Crib Sheet: Beyond Choice
A reproductive health vision for a post-Roe generation.
Crib Sheet, Dana Goldstein, Oct. 20, 2006
A reproductive health vision for a post-Roe generation.
By Dana Goldstein
Americans have abortion fatigue. According to a July poll conducted by the Pew Research Center for the People and the Press, 66 percent of adults believe the country should find a middle ground on this divisive issue, instead of endlessly rehashing the same clichéd arguments about the rights of women versus the rights of fetuses. As we approach the November mid-term elections, arguments over abortion and gay rights have been superseded in most districts by debates about the war in Iraq, immigration, and job security. For many, this is a step in the right direction: Why should the designations “pro-choice” and “pro-life” serve as a political litmus test when Americans are facing such a complex set of challenges?
But as progressive reproductive health activists can attest, although Americans continue to broadly support access to abortion and birth control, a well-organized minority of activists—many motivated by conservative religious beliefs—continues to push an anti-abortion, anti-birth control agenda in schools, state legislatures, the courts, and at the federal level. In South Dakota, women’s groups are fighting tooth and nail in support of a ballot initiative that would overturn the state legislature’s ban on almost all abortions, including in cases of rape and incest. And with new justices on the Supreme Court, anti-abortion rights activists are expected to push for further challenges to Roe v. Wade.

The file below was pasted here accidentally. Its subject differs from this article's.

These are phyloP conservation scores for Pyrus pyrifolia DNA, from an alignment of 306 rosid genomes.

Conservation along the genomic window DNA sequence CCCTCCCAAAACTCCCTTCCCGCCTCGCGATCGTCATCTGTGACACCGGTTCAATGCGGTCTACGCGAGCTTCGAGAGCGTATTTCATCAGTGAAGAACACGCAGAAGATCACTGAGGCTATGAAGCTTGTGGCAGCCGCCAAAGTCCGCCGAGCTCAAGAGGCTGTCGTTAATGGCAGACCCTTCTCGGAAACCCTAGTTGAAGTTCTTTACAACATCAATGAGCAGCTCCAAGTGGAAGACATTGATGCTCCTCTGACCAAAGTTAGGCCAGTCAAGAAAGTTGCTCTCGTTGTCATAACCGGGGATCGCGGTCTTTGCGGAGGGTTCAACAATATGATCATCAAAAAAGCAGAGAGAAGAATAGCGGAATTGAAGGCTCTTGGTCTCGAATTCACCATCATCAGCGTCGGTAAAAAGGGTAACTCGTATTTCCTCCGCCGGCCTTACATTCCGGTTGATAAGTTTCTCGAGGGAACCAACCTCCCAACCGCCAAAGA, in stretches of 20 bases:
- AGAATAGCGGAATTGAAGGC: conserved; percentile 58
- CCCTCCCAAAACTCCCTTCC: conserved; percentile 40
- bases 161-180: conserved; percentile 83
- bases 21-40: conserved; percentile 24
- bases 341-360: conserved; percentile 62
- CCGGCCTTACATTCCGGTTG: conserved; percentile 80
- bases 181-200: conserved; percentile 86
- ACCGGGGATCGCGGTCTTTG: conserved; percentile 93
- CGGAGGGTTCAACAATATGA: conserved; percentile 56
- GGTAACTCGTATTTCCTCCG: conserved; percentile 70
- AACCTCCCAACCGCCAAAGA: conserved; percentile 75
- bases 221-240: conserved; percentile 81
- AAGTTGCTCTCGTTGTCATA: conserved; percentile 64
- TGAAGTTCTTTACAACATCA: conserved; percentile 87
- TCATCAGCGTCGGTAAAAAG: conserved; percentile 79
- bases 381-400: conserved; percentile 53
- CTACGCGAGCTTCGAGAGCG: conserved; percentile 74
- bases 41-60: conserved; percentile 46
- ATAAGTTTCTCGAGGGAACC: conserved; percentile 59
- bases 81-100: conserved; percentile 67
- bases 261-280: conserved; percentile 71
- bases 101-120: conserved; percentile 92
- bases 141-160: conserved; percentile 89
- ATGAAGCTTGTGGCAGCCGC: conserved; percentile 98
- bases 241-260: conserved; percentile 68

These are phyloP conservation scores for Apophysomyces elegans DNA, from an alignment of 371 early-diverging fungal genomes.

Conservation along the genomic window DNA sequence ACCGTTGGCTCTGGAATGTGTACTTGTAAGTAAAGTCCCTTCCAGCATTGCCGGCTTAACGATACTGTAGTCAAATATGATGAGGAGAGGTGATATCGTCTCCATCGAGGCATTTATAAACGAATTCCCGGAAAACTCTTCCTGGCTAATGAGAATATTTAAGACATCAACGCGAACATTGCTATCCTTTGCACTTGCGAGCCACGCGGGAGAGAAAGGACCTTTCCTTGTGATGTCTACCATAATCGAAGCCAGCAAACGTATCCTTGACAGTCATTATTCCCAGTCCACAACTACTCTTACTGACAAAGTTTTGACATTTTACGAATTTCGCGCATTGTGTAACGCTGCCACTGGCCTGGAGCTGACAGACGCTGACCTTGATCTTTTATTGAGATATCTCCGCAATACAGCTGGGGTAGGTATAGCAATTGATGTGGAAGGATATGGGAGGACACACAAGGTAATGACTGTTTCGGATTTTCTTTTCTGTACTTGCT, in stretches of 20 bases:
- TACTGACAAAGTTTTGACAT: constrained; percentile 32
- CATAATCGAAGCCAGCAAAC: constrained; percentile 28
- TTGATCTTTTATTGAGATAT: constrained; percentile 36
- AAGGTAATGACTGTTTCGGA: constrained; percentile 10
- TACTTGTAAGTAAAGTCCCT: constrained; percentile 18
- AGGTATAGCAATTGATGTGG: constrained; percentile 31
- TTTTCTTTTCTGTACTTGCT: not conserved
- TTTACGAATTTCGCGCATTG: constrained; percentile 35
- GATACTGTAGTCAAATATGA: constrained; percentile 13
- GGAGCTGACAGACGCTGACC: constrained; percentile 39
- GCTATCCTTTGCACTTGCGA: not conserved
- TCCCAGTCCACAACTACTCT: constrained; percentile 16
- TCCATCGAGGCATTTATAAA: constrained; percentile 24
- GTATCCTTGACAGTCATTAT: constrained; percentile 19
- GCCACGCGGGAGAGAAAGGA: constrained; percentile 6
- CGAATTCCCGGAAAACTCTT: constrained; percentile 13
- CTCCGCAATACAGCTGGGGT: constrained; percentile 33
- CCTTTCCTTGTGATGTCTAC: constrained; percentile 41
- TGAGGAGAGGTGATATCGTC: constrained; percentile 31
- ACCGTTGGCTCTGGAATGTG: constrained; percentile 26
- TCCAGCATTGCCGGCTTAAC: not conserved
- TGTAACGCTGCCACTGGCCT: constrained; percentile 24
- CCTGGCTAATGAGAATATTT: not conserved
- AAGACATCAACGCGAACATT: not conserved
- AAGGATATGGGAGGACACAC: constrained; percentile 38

It is against this backdrop that the Center for American Progress has released its report, “More Than a Choice: A Progressive Vision for Reproductive Health and Rights,” by Jessica Arons. The report seeks to expand the discussion of reproductive and sexual rights beyond the narrow focus on abortion. It argues that a proactive policy approach on reproductive health is in keeping with broader progressive commitments to human rights, support for American families, and fighting discrimination. At a minimum, such an agenda must include support for the ability to become a parent and parent with dignity, to determine whether or not to have children, to have a healthy pregnancy, and to have healthy and safe families and relationships.
The report urges progressives to consider both the negative and positive roles of government in protecting reproductive health. The “pro-choice” rhetoric of the Roe v. Wade generation of reproductive rights activists is limited because it articulates only a negative responsibility—the federal government’s obligation not to invade the privacy of women making childbearing decisions. But as abortion becomes less and less accessibleacross the United States, especially for low income and young women, it becomes increasingly important for reproductive health activists to articulate the government’s responsibility to actively support all women and their partners in making and implementing sexual decisions—to make sure that all women have access to reproductive health resources, not just theoretical “choices” that only privileged women can exercise.